Why vulnerability is incredibly scary, but vital for building resilience and real connections

Andrew Spurrier-Dawes explains why getting comfortable with vulnerability is important both in life and in business

Andrew Spurrier-Dawes

EMEA Head of Precision Wavemaker


I love a Louis Theroux documentary. Yes, his style is love-it-or-hate-it, but the communities he speaks to are extreme, incredibly interesting and all revolve around an imbalance in one of three basic human needs; the need to be a part of something; the need to feel power; and the need to be loved.

All the people he speaks to are all deeply lacking in one of these areas; UFO believers and the need to feel control of their environment; swingers seek the need to feel connection; and nationalists crave the need to feel a part of something.

The reason these shows are so interesting to us is that a little bit of their vulnerability lives in all of us. It is within us to feel unloved, a lack of connection and a lack of community. Everyone has vulnerabilities, it is just human.

You are not perfect, your CEO isn’t perfect, I am not perfect, and we will never be perfect. Accepting this is hard.

Andrew Spurrier-Dawes, EMEA Head of Precision, Wavemaker

We have all worked with people who have reacted in the extreme to their vulnerabilities. I remember finding out someone I worked with, who was aggressive and uncompassionate in how they dealt with people was actually the loveliest, gentlest, nicest, emotionally sensitive person outside of work. They saw their humanity as vulnerability and over compensated. Extreme behaviours in the workplace are almost always over-compensating for perceived vulnerabilities.

We all have them. My way of dealing with vulnerability is to be totally, disarmingly open and to try everything. I will answer any question you have for me, and I am not afraid to talk about my problems and weaknesses. This makes me feel like I do not have as many vulnerabilities as other people because I think I do not hide as much as other people. Similarly, if I know everything, you won’t think I am stupid, which is something that cuts to my soul.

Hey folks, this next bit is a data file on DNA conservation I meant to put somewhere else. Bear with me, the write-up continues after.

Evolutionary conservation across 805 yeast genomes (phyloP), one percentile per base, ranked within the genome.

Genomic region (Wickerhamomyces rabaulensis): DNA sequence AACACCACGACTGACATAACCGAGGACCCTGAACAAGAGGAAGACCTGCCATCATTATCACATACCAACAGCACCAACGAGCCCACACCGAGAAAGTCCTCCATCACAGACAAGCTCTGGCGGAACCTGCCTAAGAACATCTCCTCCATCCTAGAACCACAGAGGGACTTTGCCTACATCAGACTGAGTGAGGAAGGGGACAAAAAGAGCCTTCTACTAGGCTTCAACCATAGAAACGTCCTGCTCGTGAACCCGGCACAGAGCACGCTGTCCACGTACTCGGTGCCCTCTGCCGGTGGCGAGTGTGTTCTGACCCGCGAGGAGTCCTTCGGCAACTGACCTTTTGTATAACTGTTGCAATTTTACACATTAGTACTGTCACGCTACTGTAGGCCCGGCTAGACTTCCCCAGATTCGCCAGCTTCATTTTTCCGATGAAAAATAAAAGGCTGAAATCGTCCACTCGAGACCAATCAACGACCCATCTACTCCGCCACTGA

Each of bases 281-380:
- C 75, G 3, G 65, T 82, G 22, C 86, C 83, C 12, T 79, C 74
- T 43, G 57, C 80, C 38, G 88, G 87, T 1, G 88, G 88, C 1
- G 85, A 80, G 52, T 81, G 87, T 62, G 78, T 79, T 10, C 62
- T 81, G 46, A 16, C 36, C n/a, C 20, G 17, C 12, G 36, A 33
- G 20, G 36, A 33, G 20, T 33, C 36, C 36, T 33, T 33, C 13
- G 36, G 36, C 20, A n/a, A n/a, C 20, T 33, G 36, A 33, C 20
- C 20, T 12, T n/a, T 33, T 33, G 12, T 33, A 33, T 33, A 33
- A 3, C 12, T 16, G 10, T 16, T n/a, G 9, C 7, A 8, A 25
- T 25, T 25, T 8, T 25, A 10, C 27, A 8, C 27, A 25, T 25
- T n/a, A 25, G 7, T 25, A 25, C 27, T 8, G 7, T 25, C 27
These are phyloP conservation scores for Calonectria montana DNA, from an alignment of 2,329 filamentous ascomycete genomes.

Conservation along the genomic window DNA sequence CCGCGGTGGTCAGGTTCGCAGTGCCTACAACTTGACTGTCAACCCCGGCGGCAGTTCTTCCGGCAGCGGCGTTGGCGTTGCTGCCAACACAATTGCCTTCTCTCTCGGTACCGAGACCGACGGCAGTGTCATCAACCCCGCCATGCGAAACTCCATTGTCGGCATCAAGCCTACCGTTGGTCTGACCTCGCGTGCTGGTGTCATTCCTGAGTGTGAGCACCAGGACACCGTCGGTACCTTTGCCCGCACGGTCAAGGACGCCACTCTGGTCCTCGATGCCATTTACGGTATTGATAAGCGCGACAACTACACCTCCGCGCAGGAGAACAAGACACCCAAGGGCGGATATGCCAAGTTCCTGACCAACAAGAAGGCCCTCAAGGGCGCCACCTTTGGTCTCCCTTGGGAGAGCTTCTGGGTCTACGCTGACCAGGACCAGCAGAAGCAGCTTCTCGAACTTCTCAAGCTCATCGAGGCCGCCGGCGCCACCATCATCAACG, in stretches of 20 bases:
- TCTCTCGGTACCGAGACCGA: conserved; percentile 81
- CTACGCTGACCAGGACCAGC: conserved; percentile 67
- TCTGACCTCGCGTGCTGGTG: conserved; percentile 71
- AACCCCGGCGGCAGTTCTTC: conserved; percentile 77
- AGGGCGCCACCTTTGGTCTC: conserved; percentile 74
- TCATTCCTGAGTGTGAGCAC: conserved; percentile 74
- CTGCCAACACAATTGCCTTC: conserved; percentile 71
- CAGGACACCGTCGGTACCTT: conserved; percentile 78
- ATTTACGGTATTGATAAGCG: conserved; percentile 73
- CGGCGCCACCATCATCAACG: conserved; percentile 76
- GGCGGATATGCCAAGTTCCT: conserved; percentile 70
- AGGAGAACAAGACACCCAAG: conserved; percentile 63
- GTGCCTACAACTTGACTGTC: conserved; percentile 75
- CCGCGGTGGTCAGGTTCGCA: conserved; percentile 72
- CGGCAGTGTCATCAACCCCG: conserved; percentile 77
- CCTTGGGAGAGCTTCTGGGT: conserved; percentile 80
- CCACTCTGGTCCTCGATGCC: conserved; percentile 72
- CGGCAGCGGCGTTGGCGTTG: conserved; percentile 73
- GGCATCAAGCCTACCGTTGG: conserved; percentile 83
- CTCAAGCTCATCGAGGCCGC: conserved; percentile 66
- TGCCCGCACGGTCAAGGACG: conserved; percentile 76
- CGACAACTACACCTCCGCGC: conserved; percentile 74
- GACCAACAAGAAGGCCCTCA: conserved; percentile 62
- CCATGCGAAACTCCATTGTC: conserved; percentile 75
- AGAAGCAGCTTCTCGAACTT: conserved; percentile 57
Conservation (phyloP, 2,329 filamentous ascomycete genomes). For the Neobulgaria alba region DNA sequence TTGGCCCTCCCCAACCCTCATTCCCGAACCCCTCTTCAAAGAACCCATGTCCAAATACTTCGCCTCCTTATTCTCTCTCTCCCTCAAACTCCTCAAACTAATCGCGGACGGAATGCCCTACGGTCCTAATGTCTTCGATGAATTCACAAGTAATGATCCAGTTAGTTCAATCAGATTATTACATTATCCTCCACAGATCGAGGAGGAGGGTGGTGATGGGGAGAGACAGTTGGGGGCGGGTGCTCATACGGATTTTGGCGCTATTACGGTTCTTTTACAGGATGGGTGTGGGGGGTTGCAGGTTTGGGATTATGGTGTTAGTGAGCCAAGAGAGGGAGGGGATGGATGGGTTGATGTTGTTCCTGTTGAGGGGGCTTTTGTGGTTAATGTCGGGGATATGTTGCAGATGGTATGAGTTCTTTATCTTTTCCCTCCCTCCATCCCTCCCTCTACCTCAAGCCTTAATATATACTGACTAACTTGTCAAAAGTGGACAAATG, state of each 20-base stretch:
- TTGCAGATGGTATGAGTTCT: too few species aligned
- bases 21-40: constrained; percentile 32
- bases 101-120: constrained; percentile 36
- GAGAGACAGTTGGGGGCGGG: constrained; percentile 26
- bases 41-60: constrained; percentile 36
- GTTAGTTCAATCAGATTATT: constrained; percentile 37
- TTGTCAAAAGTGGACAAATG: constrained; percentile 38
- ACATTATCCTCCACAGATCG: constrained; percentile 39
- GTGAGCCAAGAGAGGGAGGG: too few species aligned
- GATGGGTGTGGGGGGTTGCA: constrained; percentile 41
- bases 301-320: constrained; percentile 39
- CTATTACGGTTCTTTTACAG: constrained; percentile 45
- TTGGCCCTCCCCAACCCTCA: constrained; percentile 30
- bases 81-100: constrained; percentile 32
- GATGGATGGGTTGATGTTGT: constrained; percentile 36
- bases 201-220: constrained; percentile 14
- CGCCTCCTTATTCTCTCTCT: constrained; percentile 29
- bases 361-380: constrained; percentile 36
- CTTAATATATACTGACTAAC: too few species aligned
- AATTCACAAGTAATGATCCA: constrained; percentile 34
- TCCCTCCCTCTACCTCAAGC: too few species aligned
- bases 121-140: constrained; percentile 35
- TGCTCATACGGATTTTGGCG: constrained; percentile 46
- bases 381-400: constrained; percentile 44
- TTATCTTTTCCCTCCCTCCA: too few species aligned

I am obviously, catastrophically, unhealthily, sadly, wrong. Hiding my vulnerabilities increases my resilience, but resilience isn’t healing or growth.

But then on the flip side, we all need a work persona, a face we put on. None of us are exactly who we are at home in the workplace because we comply with levels of professionalism for the sake of the job today and the job in the future. This is not a problem. However, I believe the distance in between your work face and who you are when you feel safe and open is the path to understanding your vulnerability and exhaustion. Keeping up a face is hard work, especially when you are trying to compensate for what you see as weaknesses and trying to be perfect. You are not perfect, your CEO isn’t perfect, I am not perfect, and we will never be perfect. Accepting this is hard.

For me, it means I cannot know everything, and I cannot be invulnerable, so how can I build meaningful, understanding connections with people, belong to a community or hold any sort of influence if I do not let myself be open, exposed and ask for help?

I am awful at asking for help. I’ve also not had the best mental health for as long as I can remember, and it took the behaviours I developed from a recent deeply traumatic event to finally understand that I was desperately unhealthy and needed help.

Struggling with mental wellness is like having a bad toothache, everything you do is done in the context of your pain; how do I get out of this situation so I can get some relief? How do I make it stop? How soon can I go to sleep so I can avoid being awake with this pain? How can I change or control my environment to reduce the suffering? How can I hide it from everyone else? How can I hide from everyone else?

The fantastic news is everyone is the same. We are all on a mental health journey, in the same way we are on a physical health journey and there is loads of help.

Firstly, I am here. Anytime you want to chat, I am here for you, just find me on LinkedIn or Twitter.

Your friends, if they are friends, want to listen. Your partner wants to help. There is professional help on the NHS or privately which is designed to help. There are charities and industry bodies that are there to help.

But the first step comes from within. Recognising that wanting help isn’t weakness, it is something that we all need. Then having the courage to ask for help. Maybe that is the greatest vulnerability of all.

Guest Author

Andrew Spurrier-Dawes

EMEA Head of Precision Wavemaker


Andrew Spurrier-Dawes joined Wavemaker in August 2021 as Head of Precision for EMEA to build the digital excellence in the region. As part of Wavemaker’s Consulting Hub and based in London, he covers all aspects of digital for the teams, with a focus on data, measurement, tech, ecom, biddable, content and our internal products, with a view from the strategy to the execution. Previously, he was at MediaCom as the global digital lead for Mars and GSK, as well as the UK lead for the UK MCM business flagship accounts such as Sky and Tesco.

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Mental Health